Pakistan Prime Minister Shehbaz Sharif on Friday raked up the Kashmir issue with regard to relations with India, saying sustainable peace and stability in South Asia depended on a lasting solution to the dispute at the centre of three wars the two neighbours had fought since 1947. The prime minister, however, called for peaceful dialogue with India to resolve the issues and said war was not an option.
“India’s illegal and unilateral occupation of the Kashmiri people and its ruthless campaign against Kashmiris hampers the cause of peace between the two countries,” Sharif said in his address before the 77th session of the UN General Assembly, where he also highlighted Pakistan’s devastating floods.
He added: “Pakistan needs a stable economy, and we look for peace with all our neighbours including India. Sustainable peace and stability in South Asia, however, remains contingent upon a just and lasting solution of Jammu and Kashmir dispute…”
Sharif further said the two neighbouring countries could not afford to spend money on getting “armed to teeth” but should use their resources to “feed, educate, provide jobs and healthcare” to their people.
“I think it’s high time that India understands this message that both countries are armed to the teeth. War is not an option, only peaceful dialogue can resolve issues so that the world becomes more peaceful in the time to come,” Sharif said, highlighting that Pakistan remained consistent in its commitment to peace in South Asia.
India has repeatedly told Pakistan that Jammu and Kashmir was, is and shall forever remain an integral part of the country, and that it desires normal neighbourly relations with Pakistan in an environment free of terror, hostility and violence. Ties between India and Pakistan nosedived after New Delhi abrogated Article 370 of the Constitution.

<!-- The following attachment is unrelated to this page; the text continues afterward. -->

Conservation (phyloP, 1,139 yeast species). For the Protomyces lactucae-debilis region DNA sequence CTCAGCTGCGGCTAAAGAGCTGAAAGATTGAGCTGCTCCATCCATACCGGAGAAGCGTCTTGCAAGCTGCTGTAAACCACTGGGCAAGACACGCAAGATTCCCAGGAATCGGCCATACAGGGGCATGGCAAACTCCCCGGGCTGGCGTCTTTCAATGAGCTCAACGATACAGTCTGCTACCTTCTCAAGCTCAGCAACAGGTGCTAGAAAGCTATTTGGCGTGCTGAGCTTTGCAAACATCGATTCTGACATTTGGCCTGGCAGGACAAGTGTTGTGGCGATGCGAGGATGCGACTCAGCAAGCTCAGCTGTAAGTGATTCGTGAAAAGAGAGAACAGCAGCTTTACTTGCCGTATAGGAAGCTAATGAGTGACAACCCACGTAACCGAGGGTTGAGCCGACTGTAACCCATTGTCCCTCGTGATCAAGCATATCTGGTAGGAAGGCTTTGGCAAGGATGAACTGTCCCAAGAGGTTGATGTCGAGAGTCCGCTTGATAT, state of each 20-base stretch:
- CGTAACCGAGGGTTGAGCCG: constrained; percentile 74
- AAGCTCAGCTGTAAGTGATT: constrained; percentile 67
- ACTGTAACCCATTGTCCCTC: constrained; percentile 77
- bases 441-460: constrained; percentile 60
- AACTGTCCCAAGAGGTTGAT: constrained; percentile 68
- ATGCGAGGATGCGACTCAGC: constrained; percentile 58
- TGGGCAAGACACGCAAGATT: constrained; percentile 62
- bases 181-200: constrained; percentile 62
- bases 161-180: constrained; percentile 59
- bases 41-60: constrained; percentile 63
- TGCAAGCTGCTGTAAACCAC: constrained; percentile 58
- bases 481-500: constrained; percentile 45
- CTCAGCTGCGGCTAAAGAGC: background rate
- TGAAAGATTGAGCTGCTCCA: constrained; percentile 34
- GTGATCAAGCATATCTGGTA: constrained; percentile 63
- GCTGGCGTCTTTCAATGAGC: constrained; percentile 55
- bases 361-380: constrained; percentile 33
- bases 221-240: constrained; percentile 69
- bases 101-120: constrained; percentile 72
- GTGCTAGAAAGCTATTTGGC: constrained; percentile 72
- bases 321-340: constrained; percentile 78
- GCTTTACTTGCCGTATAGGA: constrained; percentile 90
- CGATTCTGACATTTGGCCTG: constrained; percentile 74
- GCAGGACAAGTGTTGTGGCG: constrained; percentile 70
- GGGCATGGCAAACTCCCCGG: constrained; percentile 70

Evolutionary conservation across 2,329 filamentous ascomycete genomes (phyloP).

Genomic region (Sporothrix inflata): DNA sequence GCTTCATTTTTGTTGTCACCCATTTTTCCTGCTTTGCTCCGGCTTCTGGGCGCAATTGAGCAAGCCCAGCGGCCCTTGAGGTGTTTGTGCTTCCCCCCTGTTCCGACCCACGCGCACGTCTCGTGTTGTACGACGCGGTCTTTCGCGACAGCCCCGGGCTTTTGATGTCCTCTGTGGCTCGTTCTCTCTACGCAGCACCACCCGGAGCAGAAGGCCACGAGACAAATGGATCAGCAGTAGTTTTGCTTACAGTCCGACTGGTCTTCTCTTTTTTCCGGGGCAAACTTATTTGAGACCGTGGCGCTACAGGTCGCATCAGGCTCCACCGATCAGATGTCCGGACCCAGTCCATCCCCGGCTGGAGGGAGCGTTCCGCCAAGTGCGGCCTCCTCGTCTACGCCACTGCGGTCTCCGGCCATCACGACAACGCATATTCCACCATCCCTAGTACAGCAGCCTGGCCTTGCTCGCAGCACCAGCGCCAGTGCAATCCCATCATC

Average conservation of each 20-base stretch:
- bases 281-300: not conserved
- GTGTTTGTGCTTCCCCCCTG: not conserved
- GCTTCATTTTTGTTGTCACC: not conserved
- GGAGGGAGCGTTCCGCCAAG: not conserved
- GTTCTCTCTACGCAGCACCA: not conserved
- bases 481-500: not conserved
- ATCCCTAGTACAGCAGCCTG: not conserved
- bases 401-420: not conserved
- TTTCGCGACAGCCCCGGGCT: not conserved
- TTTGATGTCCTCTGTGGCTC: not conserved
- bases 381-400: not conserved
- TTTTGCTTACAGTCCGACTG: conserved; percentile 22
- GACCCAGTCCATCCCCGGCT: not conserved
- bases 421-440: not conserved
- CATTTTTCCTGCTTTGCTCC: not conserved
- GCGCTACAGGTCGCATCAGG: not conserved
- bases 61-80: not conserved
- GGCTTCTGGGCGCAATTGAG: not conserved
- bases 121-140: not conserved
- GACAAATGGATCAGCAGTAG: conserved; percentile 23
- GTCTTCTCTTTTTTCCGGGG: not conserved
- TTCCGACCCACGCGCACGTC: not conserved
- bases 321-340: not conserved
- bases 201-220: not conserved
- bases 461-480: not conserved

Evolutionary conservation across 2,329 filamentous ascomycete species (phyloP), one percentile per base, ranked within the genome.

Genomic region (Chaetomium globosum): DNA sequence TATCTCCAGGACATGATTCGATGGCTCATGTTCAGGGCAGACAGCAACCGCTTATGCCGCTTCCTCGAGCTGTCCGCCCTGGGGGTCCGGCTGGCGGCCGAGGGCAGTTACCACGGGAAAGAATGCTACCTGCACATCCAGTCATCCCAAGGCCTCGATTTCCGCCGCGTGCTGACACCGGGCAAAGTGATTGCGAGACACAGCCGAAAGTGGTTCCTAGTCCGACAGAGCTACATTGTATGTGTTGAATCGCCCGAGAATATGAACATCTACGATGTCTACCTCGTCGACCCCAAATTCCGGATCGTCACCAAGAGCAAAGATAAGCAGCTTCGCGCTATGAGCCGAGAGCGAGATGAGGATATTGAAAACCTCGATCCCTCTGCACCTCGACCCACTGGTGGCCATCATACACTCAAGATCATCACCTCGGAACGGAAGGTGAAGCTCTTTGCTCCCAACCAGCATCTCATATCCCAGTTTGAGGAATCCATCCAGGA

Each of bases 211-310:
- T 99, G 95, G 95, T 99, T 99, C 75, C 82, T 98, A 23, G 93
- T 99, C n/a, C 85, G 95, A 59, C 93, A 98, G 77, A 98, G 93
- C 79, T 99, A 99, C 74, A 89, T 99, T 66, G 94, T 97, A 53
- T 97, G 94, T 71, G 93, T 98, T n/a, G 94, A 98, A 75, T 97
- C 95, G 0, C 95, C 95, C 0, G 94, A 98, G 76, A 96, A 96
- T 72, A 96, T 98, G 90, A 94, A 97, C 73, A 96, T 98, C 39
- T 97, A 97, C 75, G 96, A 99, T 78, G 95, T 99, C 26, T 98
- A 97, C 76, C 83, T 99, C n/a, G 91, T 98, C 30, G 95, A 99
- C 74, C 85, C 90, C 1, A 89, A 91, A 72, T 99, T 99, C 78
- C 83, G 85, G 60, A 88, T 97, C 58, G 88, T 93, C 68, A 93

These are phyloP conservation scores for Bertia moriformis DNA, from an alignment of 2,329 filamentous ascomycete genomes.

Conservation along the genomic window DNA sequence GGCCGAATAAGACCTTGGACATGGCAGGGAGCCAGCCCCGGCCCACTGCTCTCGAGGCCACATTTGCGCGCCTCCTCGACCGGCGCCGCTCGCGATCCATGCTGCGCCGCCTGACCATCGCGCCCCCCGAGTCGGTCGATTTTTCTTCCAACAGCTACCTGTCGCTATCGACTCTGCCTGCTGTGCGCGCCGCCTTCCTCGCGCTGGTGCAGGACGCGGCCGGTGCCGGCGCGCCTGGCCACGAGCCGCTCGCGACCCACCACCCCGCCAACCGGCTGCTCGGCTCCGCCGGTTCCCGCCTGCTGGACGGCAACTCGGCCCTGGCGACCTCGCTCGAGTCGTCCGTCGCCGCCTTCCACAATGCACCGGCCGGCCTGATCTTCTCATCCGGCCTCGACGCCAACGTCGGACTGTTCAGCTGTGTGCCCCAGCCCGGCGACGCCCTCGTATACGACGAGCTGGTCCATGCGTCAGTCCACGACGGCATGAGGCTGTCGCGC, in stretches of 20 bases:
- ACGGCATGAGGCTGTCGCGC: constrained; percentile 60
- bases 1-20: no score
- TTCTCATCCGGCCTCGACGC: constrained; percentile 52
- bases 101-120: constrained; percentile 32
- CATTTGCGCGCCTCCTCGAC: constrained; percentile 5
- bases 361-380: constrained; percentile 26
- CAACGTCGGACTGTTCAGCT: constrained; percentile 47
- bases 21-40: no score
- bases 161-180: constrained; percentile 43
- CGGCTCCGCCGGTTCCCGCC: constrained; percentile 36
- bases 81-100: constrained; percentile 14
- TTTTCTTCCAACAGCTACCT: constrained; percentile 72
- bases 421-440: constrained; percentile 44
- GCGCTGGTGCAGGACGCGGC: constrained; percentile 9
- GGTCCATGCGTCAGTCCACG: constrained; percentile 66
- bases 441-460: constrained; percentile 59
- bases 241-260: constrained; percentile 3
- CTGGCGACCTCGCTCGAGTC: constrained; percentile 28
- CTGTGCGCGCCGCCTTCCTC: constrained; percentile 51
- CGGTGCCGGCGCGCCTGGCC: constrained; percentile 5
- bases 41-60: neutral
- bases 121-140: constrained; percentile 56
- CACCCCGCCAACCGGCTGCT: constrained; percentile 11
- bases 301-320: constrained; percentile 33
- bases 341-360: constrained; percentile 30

The Pakistan PM described India’s abrogation of Article 370 as undermining the prospect of peace calling it “illegal” and an attempt to “alter the demographic structure” of Kashmir. He said this had inflamed regional tension as New Delhi had ramped up military deployment in the erstwhile state making it one of the most “militarised zones” in the world. He also accused the central government of issuing fake domicile certificates to non-Kashmiris.
“India must take credible steps to create an enabling environment for constructive engagement. We are neighbours forever and the choice is ours to live in peace or keep fighting,” Sharif said, adding that the tense relations between India and Pakistan had only brought upon “misery, poverty and unemployment” in the form of three wars.
He said: “We have had three wars since 1947 and, as a consequence, have brought upon only misery, poverty and unemployment and it’s on us to resolve our differences through deliberation and discussion. So that we can save our resources to provide education, healthcare and employment to scores of youth.”
‘Dire flood situation signals global crisis’
Sharif also described the floods in Pakistan as an unprecedented “climate catastrophe” due to a “monster monsoon”, saying “what happened in Pakistan will not stay in Pakistan”. He warned the UN that climate disasters will not remain confined to his country.